Sax: Alarm centre and air ambulance staff have already completed a psychosocial training course that dealt with the kind of thing outlined above. The medical crew has received similar training. Naturally, the main thrust of the course is tailored to the group of professionals concerned. Our experience has shown that ongoing further training in the form of special interdisciplinary discussions of individual cases, specifically targeted courses and complementary coaching deepens and refines the knowledge gained on the course. In some cases, improved awareness in this area has led alarm centre staff to identify the need for emergency psychological care and put an expert on the flight straightaway. This expert was then able to ensure appropriate care throughout the flight. ARM: What are the basic elements of the training sessions given by your operator? What kind of exercises and theories are included and how much time is involved? Sax: The basic building blocks of a psychosocial training course are: • An introduction to psychotraumatology • Basic intervention techniques (steps to reduce stress, conversation guidelines, communication, etc.) • Emergency care of children and teenagers • Indications for transfer to specialised psychosocial care at the target hospital

This basic knowledge is then expanded on to meet the specific needs of the group concerned, as different demands are placed on different types of professionals. The basics are usually taught in evening classes or a one-day

seminar. However, ongoing reflections on the subject are also an important part of the process. This can be done in discussion groups or via written feedback from participants. On the basis of that feedback, follow-up training courses or individual coaching sessions can be offered. ARM: You carried out a study at Tyrol Air Ambulance regarding the correlation between levels of stress and information as well as between psychological support and cooperation. Could you elaborate on this? What are the results? Sax: The study enabled us to prove just how important it is to integrate psychosocial care in ambulance flights. A whole range of internationally acclaimed studies show the same results in similar areas. As a result, efforts to improve the quality of patient care have put greater emphasis on these training courses. I have also started follow-up research on the subject. Continuous feedback from flight medics and nurses at TAA showed me just how much their awareness of the issue has grown. These very positive results have enabled me to intensify my research in this field and to use the findings to improve quality – in our collaboration with other organisations, too. 

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Indonesia: Medical emergency assistance after the tsunami w© Francesco Zizola/Noor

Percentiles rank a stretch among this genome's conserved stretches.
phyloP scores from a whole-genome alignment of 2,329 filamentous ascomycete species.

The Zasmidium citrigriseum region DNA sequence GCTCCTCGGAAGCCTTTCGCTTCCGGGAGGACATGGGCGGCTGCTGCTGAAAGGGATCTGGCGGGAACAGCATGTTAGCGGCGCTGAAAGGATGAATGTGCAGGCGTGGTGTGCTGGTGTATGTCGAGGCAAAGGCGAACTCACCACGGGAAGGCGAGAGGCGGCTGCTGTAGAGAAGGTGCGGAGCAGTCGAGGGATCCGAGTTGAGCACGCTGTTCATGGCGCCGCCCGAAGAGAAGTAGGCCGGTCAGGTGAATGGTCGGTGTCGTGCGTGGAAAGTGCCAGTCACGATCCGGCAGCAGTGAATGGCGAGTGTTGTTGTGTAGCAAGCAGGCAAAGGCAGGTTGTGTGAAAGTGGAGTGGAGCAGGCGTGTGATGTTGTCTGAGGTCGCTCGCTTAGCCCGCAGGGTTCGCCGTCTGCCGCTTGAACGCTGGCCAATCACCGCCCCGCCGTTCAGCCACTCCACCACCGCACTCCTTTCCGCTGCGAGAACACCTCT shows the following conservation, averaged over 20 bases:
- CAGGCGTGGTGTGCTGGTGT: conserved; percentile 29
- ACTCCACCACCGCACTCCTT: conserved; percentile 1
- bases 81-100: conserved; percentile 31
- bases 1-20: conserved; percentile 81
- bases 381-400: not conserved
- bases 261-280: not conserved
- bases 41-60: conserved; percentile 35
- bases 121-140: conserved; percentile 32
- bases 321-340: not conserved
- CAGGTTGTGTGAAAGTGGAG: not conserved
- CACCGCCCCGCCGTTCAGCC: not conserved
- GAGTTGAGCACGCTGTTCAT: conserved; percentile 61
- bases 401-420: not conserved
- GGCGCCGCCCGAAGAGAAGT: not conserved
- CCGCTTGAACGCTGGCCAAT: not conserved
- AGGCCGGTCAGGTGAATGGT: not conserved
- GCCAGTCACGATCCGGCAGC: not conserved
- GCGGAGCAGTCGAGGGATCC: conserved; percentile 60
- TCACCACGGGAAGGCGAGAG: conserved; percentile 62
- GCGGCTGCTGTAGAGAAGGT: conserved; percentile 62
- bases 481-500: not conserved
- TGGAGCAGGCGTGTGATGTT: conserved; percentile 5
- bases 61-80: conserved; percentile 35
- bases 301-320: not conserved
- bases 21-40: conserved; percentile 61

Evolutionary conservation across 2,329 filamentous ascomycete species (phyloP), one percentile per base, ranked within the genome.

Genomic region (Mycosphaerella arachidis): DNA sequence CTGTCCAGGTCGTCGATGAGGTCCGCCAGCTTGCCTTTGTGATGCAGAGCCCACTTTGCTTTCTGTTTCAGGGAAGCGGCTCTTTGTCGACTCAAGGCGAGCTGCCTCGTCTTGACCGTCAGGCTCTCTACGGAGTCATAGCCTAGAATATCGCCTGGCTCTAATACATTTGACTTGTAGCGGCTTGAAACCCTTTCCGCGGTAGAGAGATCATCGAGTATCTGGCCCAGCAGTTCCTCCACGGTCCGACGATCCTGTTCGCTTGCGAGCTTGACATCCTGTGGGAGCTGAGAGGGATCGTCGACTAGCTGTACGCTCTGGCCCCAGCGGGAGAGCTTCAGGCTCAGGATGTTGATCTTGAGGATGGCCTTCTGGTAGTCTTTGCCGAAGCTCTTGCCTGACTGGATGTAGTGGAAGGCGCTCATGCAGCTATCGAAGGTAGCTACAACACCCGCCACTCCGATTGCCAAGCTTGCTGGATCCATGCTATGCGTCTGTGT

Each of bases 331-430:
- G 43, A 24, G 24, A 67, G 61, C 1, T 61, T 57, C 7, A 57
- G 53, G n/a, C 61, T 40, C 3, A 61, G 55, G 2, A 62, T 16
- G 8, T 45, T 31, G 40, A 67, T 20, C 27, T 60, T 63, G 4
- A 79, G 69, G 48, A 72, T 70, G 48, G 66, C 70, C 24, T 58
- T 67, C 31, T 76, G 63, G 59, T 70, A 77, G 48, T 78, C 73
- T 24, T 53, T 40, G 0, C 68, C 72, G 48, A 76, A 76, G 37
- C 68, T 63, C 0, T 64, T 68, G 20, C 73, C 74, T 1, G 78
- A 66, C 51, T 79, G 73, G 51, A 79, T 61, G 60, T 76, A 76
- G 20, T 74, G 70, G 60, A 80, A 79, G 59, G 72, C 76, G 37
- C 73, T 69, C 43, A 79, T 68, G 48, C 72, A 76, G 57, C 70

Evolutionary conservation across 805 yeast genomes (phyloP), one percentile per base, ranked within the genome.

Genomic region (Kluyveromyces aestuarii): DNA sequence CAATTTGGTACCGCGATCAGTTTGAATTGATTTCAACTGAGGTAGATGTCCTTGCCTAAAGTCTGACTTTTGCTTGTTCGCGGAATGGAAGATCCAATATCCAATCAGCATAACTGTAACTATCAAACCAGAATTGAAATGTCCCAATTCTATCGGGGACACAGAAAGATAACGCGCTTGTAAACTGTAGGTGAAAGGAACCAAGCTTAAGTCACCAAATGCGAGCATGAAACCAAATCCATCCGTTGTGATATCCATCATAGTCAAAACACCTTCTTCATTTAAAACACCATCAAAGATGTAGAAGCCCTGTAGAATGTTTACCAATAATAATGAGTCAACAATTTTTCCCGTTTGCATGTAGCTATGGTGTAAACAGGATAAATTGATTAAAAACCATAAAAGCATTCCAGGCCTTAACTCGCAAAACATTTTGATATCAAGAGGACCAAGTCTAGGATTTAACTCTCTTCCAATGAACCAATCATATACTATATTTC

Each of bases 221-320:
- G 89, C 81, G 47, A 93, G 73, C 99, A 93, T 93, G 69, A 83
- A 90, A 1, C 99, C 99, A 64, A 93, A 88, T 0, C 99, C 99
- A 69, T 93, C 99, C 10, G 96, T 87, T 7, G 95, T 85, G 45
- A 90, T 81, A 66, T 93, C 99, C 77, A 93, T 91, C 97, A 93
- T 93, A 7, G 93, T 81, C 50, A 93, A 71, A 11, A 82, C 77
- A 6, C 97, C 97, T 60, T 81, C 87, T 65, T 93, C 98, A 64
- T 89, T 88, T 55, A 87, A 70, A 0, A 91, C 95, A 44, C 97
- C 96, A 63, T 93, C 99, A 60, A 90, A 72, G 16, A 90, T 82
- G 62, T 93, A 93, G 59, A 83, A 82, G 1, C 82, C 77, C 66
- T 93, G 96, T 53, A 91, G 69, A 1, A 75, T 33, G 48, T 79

Your donation saves lives. Thank you! ärzte ohne grenzen provides medical emergency assistance. All around the world. ärzte ohne grenzen e.V., donation account 97 0 97, Bank für Sozialwirtschaft, blz 370 205 00 iban: de50 0198 0000 0970 97, swift-bic: colsde33


Fig. 1: There are 16 PCI centres in Hungary and five of them are based in the capital city of Budapest, only five of them are equipped with a direct helipad (Photograph: Á. Sóti)

STEMI – Can we reach the catheter suite in time? Author: Ákos Sóti Medical Director Hungarian HEMS Hungarian Air Ambulance Nonprofit Ltd.

Acute myocardial infarction with ST-segment elevation is widespread and thus also very prominent in pre-hospital care. The time factor and well-described treatment protocols are of high relevance here. The main aim of the retrospective study depicted here was to determine if patients received definitive care (through the PCI centre) within the time period recommended by the European Society of Cardiology (ESC) and the Hungarian Society of Cardiology. Factors that may have influenced this process were also examined. Methods

Fig. 2: The interval from the first call (to the dispatch centre) until the moment when the helicopter takes off (Talarm) was also being analyzed (Photograph: Á. Sóti)

Between January 2007 and June 2010, every seventh mission of the Hungarian Air Ambulance Ltd. was a primary or secondary transport of a STEMI patient. All patients whose symptoms indicated a primary percutaneous coronary intervention (PCI) were included in the study. The time examined was calculated from the earliest available time (the time of notification of need of a helicopter in the dispatch centre) to the last reliably documented time (helicopter landing time at the delivery point). This is called the time interval – Tint. This time interval consists of the following different time phases: the time from the first call (to the dispatch centre) until the moment when the helicopter takes off, called time of alarm (Talarm); the time from the take-off till the landing of the helicopter

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l ita



ho e









riv Ar

La Tflight 2

tint – measureable in our study



g in nd

eTa k Tscene


yp de at

ts fa of

on S M HE

Tflight 1


ne ce

e en sc

ak rt te op lic He



f of e-

p t-u

sis no ag













medIcal care | 27


Tdoor-balloon Fig. 3: The time examined was calculated from the earliest available time to the last reliably documented time

Guideline: max 90 / 120 min